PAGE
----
Lots of Conservative Party members prefer Ukip's policies … A study into who might change allegiance – and why – makes uncomfortable reading for the Conservative leader David Cameron. Nigel Farage represents something of a fatal attraction for a significant number of traditionally Tory voters. Polls conducted in the run-up to Ukip's local election surge suggested that some 60 per cent of its supporters voted Conservative in 2010, while a survey released by the Tory peer Lord Ashcroft at the end of June indicated that almost a quarter of those who picked David Cameron's party at the last election would today plump for what he once branded a bunch of "fruitcakes and loonies and closet racists". – UK Telegraph
Dominant Social Theme: Don't pay any attention to these libertarian eruptions. They're not for real.
Free-Market Analysis: One can make a case that both UKIP and the US Tea Party movement are the "managed opposition," at this point any way. But at the same time, their emergence obviously indicates that there is a larger social movement that has taken shape.
If one feels the need to "manage" something – as those at the top of society evidently and obviously do – it is because there is something that has emerged to begin with.
And that something is obviously a deep dissatisfaction with many of the building blocks of modern society, from its military-industrial complex to its central banking economy and the regulatory democracy that flows out of vast government spending.
In Britain, the freedom-oriented UKIP movement has only begun to pick up power while in the US, the Tea Party movement is well established, though its true measure may be disputed.
But certainly UKIP's sudden emergence has shaken the moorings of the British electoral system. Here's more:
More recent research, however, reveals something even more alarming for the Prime Minister: it's not just Tory voters who are tempted by Ukip; it's also his own grassroots members. At the beginning of June, and with the help of YouGov and the McDougall Trust, we surveyed 852 Conservative Party members – enough to ensure that we can be 95 per cent confident that their responses are a true reflection of the membership as a whole, plus or minus 4 per cent.
What we found is that at least a fifth and very possibly even just over a quarter of the Tory grassroots would seriously consider voting for Ukip in a general election. Asked whether they'd think about it at a European election, the figures are even more worrying for the Conservative high command: in that case, over a third of its grassroots members are wondering whether to give Ukip a go next year.
In both cases, we asked Tory members to rate how seriously they would consider voting for Ukip on a scale running from zero ("never") to 10 ("definitely"). If we take all those giving a rating of between seven and 10 as seriously considering switching, then 26 per cent of the Tory grassroots might be tempted to vote Ukip at a general election. If we use the same method and apply it to European elections, then our survey suggests that fully 37 per cent of ordinary Conservative Party members would seriously consider voting for Ukip in May 2014.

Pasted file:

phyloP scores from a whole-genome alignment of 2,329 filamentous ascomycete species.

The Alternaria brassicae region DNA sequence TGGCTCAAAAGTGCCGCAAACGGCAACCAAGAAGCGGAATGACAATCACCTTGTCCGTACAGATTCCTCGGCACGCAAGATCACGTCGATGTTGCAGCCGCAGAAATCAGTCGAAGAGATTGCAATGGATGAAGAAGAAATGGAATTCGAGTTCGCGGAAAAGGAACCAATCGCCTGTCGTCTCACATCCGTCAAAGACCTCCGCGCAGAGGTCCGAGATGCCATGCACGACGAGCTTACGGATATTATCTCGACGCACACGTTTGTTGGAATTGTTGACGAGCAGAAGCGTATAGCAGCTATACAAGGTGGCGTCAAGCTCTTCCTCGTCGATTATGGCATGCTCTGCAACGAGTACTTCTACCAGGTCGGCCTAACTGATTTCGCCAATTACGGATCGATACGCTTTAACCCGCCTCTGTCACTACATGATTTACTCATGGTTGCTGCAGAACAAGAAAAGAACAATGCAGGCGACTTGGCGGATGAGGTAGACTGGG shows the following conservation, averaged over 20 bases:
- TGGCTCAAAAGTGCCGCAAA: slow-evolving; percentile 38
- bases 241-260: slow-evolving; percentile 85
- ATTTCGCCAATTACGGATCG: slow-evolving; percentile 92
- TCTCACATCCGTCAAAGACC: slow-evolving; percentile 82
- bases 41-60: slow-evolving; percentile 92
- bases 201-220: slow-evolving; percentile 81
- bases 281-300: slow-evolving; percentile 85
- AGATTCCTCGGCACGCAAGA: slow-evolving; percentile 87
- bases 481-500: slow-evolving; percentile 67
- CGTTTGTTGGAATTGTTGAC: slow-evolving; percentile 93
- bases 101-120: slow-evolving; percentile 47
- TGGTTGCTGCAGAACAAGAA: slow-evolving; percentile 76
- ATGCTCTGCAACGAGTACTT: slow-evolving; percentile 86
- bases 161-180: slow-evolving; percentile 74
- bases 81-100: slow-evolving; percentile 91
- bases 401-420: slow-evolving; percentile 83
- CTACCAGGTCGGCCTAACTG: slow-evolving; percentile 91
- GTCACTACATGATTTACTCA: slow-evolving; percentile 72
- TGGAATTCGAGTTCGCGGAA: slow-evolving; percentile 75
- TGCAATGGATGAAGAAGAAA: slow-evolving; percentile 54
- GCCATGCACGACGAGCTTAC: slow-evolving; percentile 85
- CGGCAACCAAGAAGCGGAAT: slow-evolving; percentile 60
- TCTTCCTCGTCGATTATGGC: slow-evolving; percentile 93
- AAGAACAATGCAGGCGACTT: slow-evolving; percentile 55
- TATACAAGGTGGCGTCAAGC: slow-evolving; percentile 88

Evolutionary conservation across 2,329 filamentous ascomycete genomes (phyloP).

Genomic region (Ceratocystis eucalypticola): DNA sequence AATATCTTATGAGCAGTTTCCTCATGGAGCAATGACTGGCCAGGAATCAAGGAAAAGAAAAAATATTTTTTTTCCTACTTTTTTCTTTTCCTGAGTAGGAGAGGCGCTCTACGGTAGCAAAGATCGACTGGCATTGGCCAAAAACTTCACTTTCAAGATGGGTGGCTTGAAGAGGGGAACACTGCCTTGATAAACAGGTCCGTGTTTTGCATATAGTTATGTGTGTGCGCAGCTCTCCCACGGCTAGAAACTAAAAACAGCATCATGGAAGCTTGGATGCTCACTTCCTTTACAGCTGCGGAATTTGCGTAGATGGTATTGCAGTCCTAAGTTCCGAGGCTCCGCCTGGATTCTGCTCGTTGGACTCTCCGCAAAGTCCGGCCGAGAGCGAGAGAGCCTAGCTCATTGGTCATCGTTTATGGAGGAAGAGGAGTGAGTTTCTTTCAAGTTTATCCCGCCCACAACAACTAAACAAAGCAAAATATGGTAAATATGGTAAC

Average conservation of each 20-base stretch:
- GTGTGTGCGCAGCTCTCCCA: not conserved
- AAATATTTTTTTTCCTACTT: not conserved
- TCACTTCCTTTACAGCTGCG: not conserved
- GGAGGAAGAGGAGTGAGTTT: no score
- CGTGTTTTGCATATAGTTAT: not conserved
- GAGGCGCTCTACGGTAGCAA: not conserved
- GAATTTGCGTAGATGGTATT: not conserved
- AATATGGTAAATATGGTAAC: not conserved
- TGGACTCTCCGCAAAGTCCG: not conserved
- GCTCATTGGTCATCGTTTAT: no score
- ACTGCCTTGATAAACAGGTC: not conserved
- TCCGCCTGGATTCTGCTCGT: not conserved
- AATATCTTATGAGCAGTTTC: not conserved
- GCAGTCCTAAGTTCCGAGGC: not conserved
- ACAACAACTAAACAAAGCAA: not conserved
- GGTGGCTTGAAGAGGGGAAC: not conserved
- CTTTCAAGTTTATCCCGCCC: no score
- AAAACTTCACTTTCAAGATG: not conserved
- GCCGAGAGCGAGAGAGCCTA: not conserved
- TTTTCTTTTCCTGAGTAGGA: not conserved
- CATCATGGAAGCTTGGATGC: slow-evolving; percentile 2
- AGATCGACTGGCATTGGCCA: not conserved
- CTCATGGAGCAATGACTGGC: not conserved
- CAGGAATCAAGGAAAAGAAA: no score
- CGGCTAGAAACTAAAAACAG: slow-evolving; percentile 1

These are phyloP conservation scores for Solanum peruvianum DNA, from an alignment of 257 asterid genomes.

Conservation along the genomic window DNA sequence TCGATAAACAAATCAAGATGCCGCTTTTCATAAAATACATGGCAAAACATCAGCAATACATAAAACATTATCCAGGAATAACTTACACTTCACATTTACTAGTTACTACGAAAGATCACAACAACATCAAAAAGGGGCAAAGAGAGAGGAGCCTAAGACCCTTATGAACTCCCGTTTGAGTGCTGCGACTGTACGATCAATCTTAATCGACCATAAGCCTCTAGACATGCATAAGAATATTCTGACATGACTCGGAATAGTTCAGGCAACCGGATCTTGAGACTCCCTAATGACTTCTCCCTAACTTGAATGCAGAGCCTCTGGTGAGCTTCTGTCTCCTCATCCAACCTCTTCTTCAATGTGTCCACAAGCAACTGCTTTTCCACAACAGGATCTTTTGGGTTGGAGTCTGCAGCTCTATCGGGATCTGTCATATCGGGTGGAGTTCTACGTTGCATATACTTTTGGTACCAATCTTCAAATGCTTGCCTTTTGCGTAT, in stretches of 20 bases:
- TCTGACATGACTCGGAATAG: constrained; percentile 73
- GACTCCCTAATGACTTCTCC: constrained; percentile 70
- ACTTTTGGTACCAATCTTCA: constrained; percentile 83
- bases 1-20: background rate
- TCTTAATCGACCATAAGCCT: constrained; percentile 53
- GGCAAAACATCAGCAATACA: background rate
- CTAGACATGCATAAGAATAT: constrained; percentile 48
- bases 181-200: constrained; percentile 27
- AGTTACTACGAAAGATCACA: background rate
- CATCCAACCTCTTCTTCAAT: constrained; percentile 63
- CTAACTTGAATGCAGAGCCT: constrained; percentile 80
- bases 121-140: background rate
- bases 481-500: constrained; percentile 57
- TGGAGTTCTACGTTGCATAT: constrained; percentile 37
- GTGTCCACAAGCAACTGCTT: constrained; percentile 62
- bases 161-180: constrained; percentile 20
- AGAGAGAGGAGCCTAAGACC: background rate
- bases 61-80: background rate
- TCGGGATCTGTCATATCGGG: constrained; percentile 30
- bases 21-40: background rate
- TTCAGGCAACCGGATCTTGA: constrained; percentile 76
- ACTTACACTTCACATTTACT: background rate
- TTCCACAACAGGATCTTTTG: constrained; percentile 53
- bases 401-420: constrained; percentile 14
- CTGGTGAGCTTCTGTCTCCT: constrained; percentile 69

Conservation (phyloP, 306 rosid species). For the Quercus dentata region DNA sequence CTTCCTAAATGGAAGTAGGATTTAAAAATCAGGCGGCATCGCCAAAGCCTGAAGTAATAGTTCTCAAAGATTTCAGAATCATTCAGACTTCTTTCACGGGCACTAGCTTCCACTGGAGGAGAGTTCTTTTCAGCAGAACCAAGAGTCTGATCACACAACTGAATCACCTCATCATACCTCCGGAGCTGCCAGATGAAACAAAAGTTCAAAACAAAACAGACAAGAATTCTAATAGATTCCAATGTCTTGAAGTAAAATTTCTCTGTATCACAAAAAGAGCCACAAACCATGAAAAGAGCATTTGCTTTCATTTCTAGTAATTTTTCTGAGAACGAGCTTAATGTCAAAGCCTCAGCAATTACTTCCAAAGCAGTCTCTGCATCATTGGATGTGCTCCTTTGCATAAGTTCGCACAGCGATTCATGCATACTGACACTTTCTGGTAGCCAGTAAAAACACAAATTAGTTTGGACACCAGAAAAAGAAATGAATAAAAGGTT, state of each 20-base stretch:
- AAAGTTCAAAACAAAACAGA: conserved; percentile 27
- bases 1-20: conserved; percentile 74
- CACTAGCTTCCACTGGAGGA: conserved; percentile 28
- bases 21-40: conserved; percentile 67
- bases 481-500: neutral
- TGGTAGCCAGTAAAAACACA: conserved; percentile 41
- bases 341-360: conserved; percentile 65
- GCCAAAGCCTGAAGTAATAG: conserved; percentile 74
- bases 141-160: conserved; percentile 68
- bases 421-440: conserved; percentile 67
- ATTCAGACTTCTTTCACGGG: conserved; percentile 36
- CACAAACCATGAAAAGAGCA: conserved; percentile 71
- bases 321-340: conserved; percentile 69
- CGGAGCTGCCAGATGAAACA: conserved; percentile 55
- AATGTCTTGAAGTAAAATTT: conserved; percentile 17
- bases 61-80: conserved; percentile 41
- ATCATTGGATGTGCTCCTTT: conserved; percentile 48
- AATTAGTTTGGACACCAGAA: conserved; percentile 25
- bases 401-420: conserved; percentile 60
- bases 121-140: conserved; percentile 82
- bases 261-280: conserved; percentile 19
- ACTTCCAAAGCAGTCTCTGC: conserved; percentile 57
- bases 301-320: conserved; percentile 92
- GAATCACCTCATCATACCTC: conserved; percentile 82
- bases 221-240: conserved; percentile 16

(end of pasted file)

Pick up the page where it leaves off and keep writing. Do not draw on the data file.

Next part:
… It remains the case that only around half of grassroots Conservatives (50 per cent at a general election and 43 per cent at the Europeans) can be counted on not to defect, even if only within the privacy of the polling booth. Remember, we are talking here about card-carrying Conservatives, not simply more volatile Tory voters – in some ways the people who should be most likely to stick with the party through thick and thin.
The question, then, is why this might be happening. What, in other words, distinguishes those who are tempted to vote Ukip from those who seem rather more immune to Mr Farage's clearly considerable charms? Fortunately, our survey gives something of an insight. …
What emerges is that those Tory members who are most tempted by Ukip are actually significantly more centrist when it comes to the economy and public services than those who are least tempted; however, they are also significantly more socially conservative.
… What will also alarm the Tory high command is the fact that fully three-quarters of those members most likely to consider voting for Ukip feel disrespected by their leadership – compared with only four out of 10 of those least tempted to stray.
It is interesting that many who are attracted to UKIP seem "socially conservative." We'd characterize UKIP's attraction for Tories another way – voters are simply fed up with elite policies regarding immigration and the EU. UKIP's most powerful platform by far is one that calls for a referendum on whether Britain should remain in the European Union.
But step back and there is a larger trend at work – the one we have long called the Internet Reformation. Modern technology is virtually upending the control of 20th century social and economic instrumentalities. As more and more information is available on the 'Net, people being to respond by using their newfound knowledge to organize and to agitate for change.
This tends to take the form of wanting to overthrow – initially by the ballot box – various authoritarian facilities that have calcified over time. And this is surely what is happening in Britain – and the US – now.
Again, we are well aware that the response to such agitation is to generate gambits that channel and control a given electorate's emergent dissatisfaction. But one of our animating paradigms in this regard is that the Internet itself militates against this sort of elite solution.
The information available on the Internet is a moving target and thus any attempts to isolate and limit the damage as was done in the 20th century is probably a good deal more difficult today.
As we often propose: The Internet is a process not an episode.
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